Surprising trend emerging in Whitsunday property market
A SURPRISING trend has emerged in the Whitsunday property market which real estate insiders say could bring more people to the region and more money to the local economy.
Principal of Ray White Whitsunday Mark Beale said his real estate agency had seen a significant increase in the number of families employed in the mining industry taking up residence in the Whitsundays.
It’s a trend he welcomed, saying the flow-on effects in the community would be “significant” at a time when the region needed as much money injected into the economy as possible.
“It’s a combination of things bringing people here,” he said.
“Many people don’t want to live in a mining community. They want greater facilities, more options for their family – but they also want to be away from the bigger communities like Mackay – so they turn to the Whitsundays.
“It’s the flow-on effects of the people working in the mining community which is so important to the region right now.
“With higher pay packets they can have cars and boats that need to be serviced, potentially spend at restaurants, or just buy bait to fish with.
“From an investment perspective it also means less empty houses and more money being injected into the region.”
Ray White Whitsunday sales associate and finance broker, Brett Dwyer, said the increase of miners coming to the region was based on a number of factors.
He expected to see interest in the region continue as more mining projects, such as the Adani Carmichael Mine, ramped up.
“With the travel restrictions, especially on flying, there’s becoming less options for people to get out to these mines. People are turning from fly in fly out to drive in drive out,” he said.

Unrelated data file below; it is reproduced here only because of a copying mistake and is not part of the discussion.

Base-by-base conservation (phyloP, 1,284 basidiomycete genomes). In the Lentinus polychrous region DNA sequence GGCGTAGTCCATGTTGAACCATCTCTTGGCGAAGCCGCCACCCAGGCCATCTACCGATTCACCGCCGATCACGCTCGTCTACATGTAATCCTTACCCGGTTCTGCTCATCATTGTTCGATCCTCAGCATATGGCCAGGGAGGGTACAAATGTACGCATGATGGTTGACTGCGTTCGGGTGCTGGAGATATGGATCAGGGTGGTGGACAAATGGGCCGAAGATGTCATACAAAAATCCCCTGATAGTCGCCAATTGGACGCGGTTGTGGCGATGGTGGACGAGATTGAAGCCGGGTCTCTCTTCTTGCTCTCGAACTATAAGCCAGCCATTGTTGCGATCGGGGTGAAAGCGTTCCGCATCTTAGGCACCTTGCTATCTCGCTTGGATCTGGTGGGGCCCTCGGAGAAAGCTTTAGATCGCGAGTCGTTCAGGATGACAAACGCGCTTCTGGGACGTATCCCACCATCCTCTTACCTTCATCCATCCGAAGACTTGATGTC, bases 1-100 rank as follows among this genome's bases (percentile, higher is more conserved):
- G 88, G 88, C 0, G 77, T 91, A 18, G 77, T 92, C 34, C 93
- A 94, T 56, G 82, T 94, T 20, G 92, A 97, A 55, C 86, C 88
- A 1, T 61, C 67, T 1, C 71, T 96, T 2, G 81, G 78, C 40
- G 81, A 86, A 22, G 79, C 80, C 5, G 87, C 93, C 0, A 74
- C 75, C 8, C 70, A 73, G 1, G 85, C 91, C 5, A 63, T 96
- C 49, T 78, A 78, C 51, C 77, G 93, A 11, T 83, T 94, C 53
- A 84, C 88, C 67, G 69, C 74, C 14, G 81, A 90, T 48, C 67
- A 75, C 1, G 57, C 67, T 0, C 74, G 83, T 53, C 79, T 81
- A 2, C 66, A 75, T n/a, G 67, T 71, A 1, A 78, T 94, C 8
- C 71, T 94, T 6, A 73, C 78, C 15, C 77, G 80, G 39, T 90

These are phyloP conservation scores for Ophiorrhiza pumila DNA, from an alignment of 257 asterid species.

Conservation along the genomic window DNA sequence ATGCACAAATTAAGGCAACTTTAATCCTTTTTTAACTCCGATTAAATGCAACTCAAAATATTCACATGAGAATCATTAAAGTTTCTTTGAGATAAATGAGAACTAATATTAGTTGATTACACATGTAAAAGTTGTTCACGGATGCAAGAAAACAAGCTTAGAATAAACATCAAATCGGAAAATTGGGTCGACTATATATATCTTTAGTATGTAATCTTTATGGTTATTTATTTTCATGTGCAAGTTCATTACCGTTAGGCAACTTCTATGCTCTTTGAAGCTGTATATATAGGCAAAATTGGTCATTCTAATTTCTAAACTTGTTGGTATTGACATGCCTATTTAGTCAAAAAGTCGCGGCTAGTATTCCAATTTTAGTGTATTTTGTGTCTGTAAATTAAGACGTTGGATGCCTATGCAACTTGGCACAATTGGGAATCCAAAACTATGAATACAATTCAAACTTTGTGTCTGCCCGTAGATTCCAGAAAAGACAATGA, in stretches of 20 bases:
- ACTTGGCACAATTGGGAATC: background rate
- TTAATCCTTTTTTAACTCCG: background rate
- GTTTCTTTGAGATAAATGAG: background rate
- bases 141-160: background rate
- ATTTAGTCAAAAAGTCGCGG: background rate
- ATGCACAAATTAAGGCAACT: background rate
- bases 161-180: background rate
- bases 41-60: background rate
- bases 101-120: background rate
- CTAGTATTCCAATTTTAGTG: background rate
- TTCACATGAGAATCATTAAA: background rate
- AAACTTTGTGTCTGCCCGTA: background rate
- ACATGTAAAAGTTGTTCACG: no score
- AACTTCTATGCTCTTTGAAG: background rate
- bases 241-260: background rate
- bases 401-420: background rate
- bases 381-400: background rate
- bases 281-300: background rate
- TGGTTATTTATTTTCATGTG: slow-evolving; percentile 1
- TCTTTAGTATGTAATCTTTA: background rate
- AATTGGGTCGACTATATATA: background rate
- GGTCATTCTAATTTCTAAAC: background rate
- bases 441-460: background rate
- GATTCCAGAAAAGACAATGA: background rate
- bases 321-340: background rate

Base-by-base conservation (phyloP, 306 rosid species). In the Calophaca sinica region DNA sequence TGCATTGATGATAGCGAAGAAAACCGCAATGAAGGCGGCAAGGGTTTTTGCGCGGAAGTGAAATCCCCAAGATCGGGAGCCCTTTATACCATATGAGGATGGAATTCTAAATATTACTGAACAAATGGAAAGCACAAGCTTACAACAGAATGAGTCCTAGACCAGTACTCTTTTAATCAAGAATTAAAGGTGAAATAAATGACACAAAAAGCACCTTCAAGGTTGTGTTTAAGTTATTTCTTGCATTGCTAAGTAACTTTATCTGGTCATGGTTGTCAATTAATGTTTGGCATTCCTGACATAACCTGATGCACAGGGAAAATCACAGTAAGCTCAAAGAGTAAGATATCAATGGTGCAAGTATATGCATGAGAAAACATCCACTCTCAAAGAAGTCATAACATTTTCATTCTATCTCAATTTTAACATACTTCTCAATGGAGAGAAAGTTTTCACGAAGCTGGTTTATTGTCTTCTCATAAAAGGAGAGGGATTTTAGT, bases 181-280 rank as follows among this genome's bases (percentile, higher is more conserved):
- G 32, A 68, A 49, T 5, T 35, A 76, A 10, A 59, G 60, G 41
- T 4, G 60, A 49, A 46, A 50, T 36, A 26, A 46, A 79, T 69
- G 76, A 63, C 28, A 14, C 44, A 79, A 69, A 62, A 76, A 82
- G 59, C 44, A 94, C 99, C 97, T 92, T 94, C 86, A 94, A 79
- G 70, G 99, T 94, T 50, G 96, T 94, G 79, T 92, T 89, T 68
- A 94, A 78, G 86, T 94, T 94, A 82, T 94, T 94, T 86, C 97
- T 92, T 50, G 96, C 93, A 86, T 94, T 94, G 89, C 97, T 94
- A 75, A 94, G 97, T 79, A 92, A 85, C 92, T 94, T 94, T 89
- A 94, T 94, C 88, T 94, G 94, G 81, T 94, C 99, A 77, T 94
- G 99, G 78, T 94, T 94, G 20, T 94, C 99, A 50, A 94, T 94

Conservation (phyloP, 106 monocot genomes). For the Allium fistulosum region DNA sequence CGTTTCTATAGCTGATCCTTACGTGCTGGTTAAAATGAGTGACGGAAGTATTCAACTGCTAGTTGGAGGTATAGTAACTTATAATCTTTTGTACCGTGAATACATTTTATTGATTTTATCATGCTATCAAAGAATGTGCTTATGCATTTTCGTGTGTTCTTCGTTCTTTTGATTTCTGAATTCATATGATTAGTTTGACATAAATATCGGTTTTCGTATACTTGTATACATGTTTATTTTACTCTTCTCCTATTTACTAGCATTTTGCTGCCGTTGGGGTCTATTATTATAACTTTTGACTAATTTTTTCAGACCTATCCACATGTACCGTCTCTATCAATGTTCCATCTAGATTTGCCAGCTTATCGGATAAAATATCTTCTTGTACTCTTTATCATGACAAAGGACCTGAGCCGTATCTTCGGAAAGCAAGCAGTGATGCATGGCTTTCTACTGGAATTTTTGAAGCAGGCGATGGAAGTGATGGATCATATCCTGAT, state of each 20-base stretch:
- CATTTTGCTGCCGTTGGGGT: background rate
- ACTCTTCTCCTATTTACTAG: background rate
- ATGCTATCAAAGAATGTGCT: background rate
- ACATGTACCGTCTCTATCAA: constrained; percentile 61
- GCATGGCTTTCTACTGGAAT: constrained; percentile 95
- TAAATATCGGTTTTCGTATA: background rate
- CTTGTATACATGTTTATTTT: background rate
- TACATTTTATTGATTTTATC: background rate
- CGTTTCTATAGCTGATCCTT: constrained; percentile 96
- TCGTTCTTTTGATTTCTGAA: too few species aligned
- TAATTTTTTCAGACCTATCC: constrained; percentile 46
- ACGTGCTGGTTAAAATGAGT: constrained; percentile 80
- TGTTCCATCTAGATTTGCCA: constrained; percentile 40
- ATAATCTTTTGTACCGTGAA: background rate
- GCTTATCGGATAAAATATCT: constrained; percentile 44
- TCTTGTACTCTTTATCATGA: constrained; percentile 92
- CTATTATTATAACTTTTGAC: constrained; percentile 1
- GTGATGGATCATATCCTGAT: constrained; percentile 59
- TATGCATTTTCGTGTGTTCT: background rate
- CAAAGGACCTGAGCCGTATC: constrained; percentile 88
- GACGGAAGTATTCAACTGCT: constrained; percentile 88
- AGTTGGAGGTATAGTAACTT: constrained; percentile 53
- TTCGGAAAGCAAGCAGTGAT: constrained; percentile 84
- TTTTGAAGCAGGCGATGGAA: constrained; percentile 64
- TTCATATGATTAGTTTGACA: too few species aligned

“But they still want a lifestyle, they don’t want to be near a mine, so they look to the Whitsundays as the perfect destination to set up.”
Mr Dwyer said the impact of the mining community was immediately obvious in the 27-lot Hidden Valley estate development he was involved in.
He said 90 per cent of the pre-sale lots located between Cannonvale and Proserpine had been sold to families with links to the mining industry.
“These lots are bigger, they’re more isolated from everything and that’s the lifestyle those families want,” he said.
“We’ve seen it a lot where a wife might be happy to live in Moranbah until there’s a kid involved. That’s the moment they start thinking about where they want to put their roots down.
“It will never replace tourism, but these people will bring much needed expenditure to the Whitsundays in the meantime.”
Operations manager of Exact Civil Construction and Blackwater Quarry, Brett Evans, said he had seen many people move to the Whitsundays as flights became more difficult to manage.
He said his business, which is currently contracted to help build Adani’s Carmichael Mine railway line, was expected to employ another 60 to 75 people, with many expressing interest to move to the Whitsundays.
“The flights have played such a large part in people’s movements and I’ve already seen many people move to the area,” he said.
“People want more space, they want more privacy and they want to be near the water and beach.
“The great thing is we’re not slowing down in contrast to other industries and, in fact, April was our biggest month in 10 years.
“That’s so encouraging for the Whitsundays as it means these people will spend and help prop up the community.”